Minnesota lawmakers will officially gavel in the 2014 session on Tuesday, and while it may be a shorter-than-usual season for policy-making, DFL Gov. Mark Dayton doesn’t expect the proceedings to be quiet.
With six Republicans eyeing his seat in the governor’s office, Dayton knows every move he makes in the short session could be used against him in his campaign for re-election this fall.
It’s already begun in the run-up to the session, with the GOP candidates railing on everything from Dayton’s new lieutenant governor pick to the rocky rollout of the state’s health insurance exchange, MNsure.
“The occupation of the Republicans is to make me and the DFL majority in the House look as bad as possible so they can defeat us in November,” Dayton told MinnPost in a wide-ranging interview the day before session.
“There will be no cooperation, and there will be all sorts of throwing rocks from the sidelines and trying to cause problems at every piece of significant piece of legislation to try and score their points,” he said.
Limited legislative agenda
For now, Dayton is keeping his legislative agenda fairly simple. He is distancing himself from a push to legalize medical marijuana this year, as well as calls to pour major dollars into roads, bridges and transit this session.
But it’s also a bonding year, so he’d like to sign a nearly $1 billion package of construction projects to get crews on the roads and cranes up in the air as soon as possible. For that, however, he will need Republican cooperation to achieve the super-majorities needed for the bonding package.
He’s also been an outspoken supporter of a growing movement to significantly raise the state’s minimum hourly wage from $6.15 to $9.50 for large employers. While most businesses pay the federal minimum hourly wage of $7.25 for large employers, Minnesota is one of just four states with a minimum wage that’s lower than the federal rate.
“I think there is growing recognition that our minimum wage is terribly outdated and inadequate,” Dayton said, adding that the $9.50 minimum wage increase would add about $477 million a year to the incomes of Minnesotans. “Those dollars then multiply through the local economies and the state and federal economies, and that’s what drives an economic recovery, and that’s what we need to be putting more emphasis on.”
He anticipates some increase will happen this session, though Dayton says it’s up to lawmakers to work out how high they are willing to go.
A Friday budget forecast will bring more clarity, but the governor and lawmakers also anticipate having a significant budget surplus to spend this session. Early numbers project a more than $1 billion surplus, with about $825 million left over after the school shift is repaid.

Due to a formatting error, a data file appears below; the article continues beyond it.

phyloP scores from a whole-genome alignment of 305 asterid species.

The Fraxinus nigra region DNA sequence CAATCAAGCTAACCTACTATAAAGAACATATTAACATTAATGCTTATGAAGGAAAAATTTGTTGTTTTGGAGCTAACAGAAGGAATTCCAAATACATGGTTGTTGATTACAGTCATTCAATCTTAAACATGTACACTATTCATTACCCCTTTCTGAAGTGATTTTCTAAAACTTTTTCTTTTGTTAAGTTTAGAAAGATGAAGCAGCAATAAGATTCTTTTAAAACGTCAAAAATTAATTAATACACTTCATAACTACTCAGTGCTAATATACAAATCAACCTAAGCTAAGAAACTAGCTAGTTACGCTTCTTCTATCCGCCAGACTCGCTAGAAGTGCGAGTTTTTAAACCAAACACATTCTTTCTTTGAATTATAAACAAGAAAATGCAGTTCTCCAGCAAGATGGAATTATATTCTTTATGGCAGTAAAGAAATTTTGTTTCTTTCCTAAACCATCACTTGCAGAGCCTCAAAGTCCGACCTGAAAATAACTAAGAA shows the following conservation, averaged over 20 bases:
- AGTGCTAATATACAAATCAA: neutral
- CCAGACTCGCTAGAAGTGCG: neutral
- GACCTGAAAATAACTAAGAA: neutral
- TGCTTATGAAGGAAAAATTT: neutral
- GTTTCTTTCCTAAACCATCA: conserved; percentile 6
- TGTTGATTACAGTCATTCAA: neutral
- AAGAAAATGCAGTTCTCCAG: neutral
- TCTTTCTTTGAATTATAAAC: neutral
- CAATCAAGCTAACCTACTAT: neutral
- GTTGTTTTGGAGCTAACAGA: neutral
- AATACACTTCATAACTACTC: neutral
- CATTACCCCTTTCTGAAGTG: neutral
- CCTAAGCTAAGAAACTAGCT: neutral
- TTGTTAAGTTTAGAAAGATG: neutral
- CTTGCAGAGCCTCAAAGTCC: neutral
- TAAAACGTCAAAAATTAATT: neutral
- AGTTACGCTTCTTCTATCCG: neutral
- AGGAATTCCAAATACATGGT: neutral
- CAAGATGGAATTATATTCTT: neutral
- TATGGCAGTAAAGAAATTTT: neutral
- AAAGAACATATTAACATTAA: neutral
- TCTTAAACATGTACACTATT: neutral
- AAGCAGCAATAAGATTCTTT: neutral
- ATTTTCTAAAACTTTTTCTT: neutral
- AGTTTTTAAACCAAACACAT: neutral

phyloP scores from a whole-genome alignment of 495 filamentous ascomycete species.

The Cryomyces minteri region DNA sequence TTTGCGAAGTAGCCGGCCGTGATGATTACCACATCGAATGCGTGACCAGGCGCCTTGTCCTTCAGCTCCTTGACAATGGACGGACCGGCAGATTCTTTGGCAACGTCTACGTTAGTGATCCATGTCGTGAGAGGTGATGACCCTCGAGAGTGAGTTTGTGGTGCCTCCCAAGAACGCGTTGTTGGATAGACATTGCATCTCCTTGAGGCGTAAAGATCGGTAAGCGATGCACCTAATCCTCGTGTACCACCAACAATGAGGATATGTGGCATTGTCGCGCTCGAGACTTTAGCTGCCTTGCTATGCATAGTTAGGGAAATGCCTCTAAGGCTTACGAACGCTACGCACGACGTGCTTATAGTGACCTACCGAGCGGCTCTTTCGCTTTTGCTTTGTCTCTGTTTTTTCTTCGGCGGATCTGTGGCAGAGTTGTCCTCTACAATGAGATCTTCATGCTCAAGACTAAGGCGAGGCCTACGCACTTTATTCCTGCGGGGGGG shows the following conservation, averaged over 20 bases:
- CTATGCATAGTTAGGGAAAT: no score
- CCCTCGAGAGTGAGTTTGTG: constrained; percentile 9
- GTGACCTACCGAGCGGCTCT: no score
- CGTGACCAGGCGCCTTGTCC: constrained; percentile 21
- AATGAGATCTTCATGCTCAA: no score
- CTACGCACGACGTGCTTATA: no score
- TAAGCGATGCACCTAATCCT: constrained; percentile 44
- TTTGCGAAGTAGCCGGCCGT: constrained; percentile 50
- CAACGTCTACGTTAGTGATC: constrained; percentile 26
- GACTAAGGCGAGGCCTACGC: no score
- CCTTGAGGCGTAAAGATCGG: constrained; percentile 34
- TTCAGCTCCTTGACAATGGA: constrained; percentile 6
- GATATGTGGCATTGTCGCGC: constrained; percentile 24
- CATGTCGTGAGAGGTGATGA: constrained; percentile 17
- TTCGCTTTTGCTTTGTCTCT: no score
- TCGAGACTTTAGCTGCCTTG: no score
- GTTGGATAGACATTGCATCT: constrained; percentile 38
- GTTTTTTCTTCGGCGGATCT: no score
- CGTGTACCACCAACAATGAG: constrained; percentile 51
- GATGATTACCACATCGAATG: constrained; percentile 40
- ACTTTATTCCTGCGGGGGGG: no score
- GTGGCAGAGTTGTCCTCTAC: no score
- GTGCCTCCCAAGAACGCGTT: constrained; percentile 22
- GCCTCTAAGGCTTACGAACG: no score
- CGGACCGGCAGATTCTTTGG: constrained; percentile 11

The governor has said he wants to use some of that money for tax cuts by conforming state and federal laws, including eliminating the marriage penalty and increasing the working family credit. He also wants to eliminate three business-to-business taxes passed just last session. Dayton says each proposal will cost the state around $250 million.
Waiting on spending initiatives
But he’s quiet on whether he will pursue any significant spending initiatives this year. He listed off a few smaller items he supports: $20 million for the low-income propane assistance fund to get Minnesotans through the bitter winter, about $7 million more for kids who can’t afford reduced-priced school lunches, and a 5 percent rate increase for group-home and long-term care workers. That proposal would cost about $86 million this year.
“On the spending side, I am going to wait until after the Friday forecast to see. I agree with what Speaker [Paul] Thissen and Majority Leader [Tom] Bakk say, that this is not a spending session,” Dayton said. “My focus is going to be on tax reduction and on other aspects of the session.”
One of those other aspects will be his pitch to make 2014 the year of the “unsession,” a time to repeal weighty phrases and redundant language peppered throughout the state’s law books. Dayton said he plans to unveil his proposal for the unsession shortly after the “dust settles” on the new budget forecast.
“It’s a complete streamlining in state government, eliminating a thousand pages of state statutes that are over-worded and outmoded and outdated,” he said. “We can make dealing with state government a lot simpler and less time-consuming and just a better experience for our citizens.”
At least one high-profile issue — the state’s troubled MNsure — will be outside the purview of the governor and legislators this year, Dayton said. The exchange’s website has been troubled with glitches since its rollout on Oct. 1.
“I would certainly do it differently,” Dayton said of MNsure, which was passed into law last session. “I don’t think there’s anything that the Legislature needs to do or can do really that’s going to affect these problems. These are operational problems and they are being corrected, and the system is working a lot better now. It’s not perfect yet, and that’s where it needs to be, and we are working toward that.”